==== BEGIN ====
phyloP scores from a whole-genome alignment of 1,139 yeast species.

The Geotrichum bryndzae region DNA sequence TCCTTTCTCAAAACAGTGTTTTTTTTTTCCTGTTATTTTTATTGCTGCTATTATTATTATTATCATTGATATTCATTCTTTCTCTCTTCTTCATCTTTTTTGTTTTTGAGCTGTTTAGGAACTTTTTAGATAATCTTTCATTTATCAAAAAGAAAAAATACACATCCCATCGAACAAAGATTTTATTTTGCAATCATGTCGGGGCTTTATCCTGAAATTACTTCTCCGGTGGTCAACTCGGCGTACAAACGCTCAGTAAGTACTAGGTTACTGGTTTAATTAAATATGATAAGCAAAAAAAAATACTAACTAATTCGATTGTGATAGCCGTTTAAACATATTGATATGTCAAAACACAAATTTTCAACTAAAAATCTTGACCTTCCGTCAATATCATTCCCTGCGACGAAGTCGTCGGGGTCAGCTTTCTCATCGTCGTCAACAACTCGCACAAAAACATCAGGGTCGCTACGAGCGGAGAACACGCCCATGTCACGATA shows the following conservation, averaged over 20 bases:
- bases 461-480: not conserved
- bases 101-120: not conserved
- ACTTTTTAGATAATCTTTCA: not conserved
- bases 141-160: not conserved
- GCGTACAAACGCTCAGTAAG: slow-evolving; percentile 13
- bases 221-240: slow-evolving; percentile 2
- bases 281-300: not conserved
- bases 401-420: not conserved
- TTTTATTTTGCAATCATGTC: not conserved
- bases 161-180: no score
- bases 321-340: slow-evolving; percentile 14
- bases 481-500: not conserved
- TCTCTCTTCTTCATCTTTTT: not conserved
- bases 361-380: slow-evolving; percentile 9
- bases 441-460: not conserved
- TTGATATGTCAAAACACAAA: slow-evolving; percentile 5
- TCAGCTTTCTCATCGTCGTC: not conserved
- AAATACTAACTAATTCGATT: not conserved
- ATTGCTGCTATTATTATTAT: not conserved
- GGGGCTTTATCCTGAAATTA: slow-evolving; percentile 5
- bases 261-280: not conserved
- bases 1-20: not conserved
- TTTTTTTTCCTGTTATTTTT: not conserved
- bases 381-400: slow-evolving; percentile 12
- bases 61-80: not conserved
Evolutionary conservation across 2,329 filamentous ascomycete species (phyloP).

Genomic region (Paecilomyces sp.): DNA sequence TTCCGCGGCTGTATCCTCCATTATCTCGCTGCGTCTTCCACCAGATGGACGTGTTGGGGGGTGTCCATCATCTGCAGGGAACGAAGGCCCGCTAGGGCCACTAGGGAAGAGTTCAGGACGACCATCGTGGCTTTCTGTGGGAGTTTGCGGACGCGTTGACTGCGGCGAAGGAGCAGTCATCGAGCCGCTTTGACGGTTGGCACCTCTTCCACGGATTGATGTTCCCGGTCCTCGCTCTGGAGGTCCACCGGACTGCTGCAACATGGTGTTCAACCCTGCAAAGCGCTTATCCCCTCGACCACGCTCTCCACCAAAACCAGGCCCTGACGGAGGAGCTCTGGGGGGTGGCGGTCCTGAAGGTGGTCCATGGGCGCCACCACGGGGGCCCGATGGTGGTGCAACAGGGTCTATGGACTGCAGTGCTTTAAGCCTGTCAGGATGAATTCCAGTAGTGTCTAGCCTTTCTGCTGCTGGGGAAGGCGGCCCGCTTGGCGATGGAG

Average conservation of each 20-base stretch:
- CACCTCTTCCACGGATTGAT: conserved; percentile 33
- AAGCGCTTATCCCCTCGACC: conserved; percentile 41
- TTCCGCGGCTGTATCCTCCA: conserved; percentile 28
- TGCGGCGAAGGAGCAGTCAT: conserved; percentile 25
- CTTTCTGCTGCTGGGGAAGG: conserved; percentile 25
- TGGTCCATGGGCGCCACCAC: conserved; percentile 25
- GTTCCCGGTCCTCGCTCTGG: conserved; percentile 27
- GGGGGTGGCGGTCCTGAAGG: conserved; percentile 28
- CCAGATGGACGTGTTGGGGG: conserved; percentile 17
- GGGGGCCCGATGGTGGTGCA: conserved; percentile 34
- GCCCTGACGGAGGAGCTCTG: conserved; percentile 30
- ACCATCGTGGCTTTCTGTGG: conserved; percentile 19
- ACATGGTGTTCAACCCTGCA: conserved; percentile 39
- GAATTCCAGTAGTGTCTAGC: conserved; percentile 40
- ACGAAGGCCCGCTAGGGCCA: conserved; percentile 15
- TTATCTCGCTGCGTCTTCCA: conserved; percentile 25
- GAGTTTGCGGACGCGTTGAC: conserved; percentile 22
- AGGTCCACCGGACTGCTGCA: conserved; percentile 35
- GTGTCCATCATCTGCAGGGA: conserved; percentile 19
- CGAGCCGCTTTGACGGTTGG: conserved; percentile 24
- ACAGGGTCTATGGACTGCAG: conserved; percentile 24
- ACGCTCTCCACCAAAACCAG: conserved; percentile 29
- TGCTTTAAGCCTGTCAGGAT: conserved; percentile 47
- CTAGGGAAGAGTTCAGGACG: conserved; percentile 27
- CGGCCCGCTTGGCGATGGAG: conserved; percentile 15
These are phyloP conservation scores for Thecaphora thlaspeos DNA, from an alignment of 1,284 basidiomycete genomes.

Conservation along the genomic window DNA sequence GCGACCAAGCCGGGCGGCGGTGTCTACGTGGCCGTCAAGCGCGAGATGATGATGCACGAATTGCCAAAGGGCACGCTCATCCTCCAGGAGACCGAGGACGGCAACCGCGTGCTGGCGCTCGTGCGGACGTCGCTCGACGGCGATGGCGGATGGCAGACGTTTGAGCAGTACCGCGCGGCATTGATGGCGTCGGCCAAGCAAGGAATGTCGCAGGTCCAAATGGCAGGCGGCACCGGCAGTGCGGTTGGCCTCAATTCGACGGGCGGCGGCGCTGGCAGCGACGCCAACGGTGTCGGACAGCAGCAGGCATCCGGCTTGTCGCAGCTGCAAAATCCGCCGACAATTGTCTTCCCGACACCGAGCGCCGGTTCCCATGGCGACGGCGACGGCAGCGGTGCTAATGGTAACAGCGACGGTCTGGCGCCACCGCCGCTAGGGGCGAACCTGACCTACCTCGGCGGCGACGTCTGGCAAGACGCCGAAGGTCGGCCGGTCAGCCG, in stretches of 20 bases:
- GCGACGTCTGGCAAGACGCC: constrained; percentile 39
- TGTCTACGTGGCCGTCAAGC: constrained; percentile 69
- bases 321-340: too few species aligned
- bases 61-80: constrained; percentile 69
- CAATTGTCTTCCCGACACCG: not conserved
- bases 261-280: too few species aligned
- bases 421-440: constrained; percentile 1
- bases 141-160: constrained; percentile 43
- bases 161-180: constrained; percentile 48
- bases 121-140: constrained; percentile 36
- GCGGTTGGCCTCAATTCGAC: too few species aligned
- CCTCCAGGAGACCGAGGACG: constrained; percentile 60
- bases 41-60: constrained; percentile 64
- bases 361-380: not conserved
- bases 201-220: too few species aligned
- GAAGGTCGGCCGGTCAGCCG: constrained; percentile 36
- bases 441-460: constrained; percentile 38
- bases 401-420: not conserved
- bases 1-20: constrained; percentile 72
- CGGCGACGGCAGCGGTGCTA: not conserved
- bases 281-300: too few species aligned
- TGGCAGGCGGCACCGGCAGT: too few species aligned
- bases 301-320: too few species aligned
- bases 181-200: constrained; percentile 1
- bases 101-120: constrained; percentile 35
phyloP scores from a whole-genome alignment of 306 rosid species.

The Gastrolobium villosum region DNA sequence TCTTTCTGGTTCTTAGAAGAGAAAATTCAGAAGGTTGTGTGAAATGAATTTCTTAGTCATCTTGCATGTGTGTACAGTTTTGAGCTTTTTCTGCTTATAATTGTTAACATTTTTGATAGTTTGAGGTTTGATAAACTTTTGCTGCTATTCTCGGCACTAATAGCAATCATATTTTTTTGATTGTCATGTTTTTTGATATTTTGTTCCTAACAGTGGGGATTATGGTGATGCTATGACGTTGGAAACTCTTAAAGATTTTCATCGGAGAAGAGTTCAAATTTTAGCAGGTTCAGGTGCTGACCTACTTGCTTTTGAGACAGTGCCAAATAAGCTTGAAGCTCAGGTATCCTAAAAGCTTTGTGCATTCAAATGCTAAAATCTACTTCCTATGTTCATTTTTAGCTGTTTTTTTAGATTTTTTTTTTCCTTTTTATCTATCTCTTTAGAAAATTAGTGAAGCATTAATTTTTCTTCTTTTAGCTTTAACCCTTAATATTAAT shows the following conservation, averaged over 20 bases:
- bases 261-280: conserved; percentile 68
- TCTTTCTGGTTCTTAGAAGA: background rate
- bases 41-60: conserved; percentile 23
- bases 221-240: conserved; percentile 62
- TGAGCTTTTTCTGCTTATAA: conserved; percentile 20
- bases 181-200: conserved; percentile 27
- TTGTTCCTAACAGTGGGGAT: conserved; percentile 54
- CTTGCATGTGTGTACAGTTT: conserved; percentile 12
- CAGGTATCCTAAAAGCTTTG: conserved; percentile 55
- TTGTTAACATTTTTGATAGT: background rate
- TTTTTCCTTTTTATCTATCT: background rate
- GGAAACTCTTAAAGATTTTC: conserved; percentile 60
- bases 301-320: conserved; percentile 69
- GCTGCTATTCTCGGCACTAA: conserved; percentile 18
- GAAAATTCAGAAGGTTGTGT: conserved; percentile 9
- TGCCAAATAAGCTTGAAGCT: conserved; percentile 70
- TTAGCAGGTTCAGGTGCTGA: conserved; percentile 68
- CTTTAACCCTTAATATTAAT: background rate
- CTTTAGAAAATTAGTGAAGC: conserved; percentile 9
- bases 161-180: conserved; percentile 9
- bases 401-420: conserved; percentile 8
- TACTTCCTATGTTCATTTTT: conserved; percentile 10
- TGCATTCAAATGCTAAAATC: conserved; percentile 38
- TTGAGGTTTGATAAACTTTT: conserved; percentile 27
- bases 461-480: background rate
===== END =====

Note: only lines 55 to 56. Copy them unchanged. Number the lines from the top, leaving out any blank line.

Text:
- CGGCCCGCTTGGCGATGGAG: conserved; percentile 15
These are phyloP conservation scores for Thecaphora thlaspeos DNA, from an alignment of 1,284 basidiomycete genomes.